In February 1818, Frederick Douglass, America’s most famous civil rights leader was born into one of the country’s most appalling institutions, slavery. He visualized a diverse nation without discrimination and hate. Frederick became one of the most well-known writers, lecturers and abolitionists. Above all, Frederick Douglass was dedicated to obtaining freedom and justice for all Americans, especially African Americans.
Frederick Augustus Washington Bailey was born a slave in Talbot County, Maryland. His mother was Harriet Bailey, a black slave woman and his father was Harriet’s master Aaron Anthony. Frederick was taken from Harriet and was raised his grandmother. When Frederick was seven, he was sent to work in the Main House of his father’s plantation. Since Frederick was too young to work in the fields, he was given the job of driving cows to and from the pasture, keeping chickens out of the garden, yard chores and errands.
When his father died in 1826, ownership of Frederick and the other slaves went to Anthony’s son-in-law Thomas Auld. Thomas sent Frederick to work for his brother Hugh Auld and his wife Sophia, in Baltimore, Maryland. They wanted a companion for their toddler son. Frederick spent his days entertaining and taking care of Thomas. Sophia taught Frederick his ABC’s until her husband discovered what she was doing and ended the lessons. Frederick decided nothing would keep him from learning to read and write. He carried a Webster’s spelling book with him and asked poor white neighbor children to teach him words in exchange for bread.
In 1832, Frederick went back Thomas Auld’s plantation and the realities of slavery. He was always hungry and had to endure the cruel treatment of the “negro-breaker and slave-driver”, Edward Covey. Covey would whip Frederick frequently and severely. In Chapter 10 of the Narrative of the Life of Frederick Douglass, An American Slave, Douglas stated, “Mr. Covey succeeded in breaking me. I was broken in body, soul, and spirit. My natural elasticity was crushed, my intellect languished, the disposition to read departed, the cheerful spark that lingered about my eye died; the dark night of slavery closed in upon me; and behold a man transformed into a brute!” When Frederick was sixteen he had experienced enough of Covey’s brutality. One day when Covey began to punish Frederick, the tables turned and the boy fought back. He severely beat the “negro-breaker”. After his defeat, Covey never whipped him again. It was a turning point for Frederick. It was the first time he had seen a white man back down.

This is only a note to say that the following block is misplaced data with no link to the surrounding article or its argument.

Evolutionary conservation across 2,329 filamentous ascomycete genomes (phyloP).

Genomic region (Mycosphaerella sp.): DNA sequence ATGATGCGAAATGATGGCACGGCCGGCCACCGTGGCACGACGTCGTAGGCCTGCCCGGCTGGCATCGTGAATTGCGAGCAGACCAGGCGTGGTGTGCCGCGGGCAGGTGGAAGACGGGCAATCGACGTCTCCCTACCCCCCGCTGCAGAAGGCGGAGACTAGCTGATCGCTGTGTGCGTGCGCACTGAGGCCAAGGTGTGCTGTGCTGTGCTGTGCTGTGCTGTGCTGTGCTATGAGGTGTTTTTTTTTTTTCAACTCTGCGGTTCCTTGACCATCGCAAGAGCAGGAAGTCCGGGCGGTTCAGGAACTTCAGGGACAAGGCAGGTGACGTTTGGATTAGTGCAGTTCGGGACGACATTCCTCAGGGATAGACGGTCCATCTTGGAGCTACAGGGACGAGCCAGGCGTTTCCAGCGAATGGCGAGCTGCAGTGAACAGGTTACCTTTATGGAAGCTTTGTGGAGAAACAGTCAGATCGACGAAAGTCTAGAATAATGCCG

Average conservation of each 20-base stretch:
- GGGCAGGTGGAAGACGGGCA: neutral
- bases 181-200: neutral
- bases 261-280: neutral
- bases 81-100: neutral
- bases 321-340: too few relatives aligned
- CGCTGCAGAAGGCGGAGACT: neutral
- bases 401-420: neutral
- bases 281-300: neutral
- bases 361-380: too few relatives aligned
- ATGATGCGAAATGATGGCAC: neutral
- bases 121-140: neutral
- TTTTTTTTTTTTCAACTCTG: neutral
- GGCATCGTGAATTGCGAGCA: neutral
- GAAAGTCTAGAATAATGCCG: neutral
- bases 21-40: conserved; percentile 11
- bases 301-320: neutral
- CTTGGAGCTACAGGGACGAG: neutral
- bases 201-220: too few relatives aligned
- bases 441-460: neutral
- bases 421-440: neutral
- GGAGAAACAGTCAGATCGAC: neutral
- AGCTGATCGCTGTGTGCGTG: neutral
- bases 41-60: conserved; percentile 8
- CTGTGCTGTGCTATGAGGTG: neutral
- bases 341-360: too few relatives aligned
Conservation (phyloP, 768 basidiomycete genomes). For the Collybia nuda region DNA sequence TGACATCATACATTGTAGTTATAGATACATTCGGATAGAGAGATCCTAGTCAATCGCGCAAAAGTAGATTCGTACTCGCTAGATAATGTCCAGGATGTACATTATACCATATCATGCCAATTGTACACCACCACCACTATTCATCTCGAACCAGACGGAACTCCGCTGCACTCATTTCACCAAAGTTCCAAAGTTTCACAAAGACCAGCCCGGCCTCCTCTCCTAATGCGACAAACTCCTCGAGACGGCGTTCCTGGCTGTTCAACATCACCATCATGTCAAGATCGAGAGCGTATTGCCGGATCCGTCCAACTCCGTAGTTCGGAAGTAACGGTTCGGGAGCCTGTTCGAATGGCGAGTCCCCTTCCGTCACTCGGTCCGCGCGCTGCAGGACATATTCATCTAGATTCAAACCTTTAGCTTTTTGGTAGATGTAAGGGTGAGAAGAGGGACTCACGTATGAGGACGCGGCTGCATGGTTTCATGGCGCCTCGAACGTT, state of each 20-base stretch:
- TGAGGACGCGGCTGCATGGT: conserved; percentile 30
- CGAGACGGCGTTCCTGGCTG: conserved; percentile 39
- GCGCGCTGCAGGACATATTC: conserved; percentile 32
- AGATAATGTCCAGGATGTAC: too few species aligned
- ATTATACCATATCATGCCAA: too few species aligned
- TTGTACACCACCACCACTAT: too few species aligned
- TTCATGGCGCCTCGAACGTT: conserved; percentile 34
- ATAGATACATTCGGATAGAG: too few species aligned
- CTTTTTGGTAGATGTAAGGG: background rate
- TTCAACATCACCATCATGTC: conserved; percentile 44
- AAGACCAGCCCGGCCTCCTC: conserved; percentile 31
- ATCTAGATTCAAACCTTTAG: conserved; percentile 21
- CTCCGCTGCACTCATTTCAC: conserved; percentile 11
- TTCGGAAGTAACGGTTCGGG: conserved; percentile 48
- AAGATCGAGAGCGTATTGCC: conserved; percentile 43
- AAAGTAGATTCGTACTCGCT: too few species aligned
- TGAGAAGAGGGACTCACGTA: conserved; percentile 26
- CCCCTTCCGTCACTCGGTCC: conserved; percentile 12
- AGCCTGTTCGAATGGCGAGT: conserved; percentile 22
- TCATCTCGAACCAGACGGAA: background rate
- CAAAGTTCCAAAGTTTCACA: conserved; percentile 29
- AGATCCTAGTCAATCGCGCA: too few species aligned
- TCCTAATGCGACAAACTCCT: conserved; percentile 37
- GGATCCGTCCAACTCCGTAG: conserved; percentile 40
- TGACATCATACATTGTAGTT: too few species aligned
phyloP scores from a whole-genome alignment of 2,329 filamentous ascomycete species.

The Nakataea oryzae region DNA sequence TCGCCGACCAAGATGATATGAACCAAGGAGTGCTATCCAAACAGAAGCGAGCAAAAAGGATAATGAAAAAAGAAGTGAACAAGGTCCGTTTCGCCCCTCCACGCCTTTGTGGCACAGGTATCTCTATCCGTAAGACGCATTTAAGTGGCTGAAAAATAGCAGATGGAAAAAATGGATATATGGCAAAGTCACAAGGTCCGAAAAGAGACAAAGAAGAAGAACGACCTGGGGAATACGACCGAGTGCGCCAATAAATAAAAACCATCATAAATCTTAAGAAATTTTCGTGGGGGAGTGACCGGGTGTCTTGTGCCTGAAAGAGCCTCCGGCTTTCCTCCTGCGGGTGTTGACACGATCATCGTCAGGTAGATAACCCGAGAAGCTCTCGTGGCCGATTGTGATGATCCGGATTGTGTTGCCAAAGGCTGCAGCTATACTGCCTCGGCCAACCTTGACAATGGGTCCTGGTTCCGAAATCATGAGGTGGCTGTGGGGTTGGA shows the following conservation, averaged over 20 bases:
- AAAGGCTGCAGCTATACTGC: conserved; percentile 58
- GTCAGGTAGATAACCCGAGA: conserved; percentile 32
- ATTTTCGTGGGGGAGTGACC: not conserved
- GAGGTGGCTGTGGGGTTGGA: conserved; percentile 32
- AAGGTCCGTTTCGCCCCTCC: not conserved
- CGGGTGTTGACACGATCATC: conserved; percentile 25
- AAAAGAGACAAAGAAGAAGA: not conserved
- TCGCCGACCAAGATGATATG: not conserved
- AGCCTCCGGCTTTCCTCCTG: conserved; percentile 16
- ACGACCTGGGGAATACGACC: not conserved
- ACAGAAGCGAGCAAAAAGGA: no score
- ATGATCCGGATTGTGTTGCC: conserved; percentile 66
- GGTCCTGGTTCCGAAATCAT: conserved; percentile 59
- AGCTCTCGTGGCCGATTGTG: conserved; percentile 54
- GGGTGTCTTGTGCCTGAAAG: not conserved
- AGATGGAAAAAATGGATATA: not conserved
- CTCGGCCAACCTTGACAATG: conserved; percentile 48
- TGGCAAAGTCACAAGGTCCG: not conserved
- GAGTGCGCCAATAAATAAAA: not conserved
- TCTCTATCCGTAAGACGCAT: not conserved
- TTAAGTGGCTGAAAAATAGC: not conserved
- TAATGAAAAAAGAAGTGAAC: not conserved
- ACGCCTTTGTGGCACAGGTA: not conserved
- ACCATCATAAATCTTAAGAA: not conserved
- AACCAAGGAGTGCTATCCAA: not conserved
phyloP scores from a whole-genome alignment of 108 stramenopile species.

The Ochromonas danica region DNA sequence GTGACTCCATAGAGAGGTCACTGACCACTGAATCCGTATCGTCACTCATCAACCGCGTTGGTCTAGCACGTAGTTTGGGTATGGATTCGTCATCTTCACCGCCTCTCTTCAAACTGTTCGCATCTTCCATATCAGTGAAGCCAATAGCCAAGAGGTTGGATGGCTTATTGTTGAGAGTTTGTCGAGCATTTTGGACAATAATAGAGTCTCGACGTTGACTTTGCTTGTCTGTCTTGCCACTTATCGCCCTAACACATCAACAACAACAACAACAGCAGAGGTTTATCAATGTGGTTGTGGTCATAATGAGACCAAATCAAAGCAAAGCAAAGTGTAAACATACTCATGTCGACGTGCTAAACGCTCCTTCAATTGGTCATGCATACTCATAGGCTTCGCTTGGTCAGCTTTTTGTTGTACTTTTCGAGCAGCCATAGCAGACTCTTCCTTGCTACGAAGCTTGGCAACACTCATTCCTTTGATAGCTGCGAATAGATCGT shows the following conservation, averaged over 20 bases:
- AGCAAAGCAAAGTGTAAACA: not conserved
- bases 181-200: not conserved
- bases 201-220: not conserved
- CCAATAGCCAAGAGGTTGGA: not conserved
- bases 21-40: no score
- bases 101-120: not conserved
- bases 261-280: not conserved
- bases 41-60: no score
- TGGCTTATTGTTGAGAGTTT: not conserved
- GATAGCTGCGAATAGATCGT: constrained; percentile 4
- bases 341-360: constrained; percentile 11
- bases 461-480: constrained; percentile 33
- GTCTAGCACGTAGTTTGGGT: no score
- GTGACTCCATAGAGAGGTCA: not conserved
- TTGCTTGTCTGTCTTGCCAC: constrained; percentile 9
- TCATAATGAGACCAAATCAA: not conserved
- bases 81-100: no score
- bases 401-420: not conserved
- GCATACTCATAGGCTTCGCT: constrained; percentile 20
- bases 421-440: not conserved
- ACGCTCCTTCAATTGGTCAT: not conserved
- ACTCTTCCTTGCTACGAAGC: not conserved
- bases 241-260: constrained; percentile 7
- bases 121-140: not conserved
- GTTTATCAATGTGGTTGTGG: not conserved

Frederick had made up his mind to escape. He and six other slaves came up with a plan for their getaway. The plan failed when one of the slaves informed on the rest. Frederick was put in jail and then released with the help of his new owner. He was sent back to Baltimore where he learned to be a ship caulker. His next escape attempt was on September 3, 1838. This time dressed as a sailor and carrying...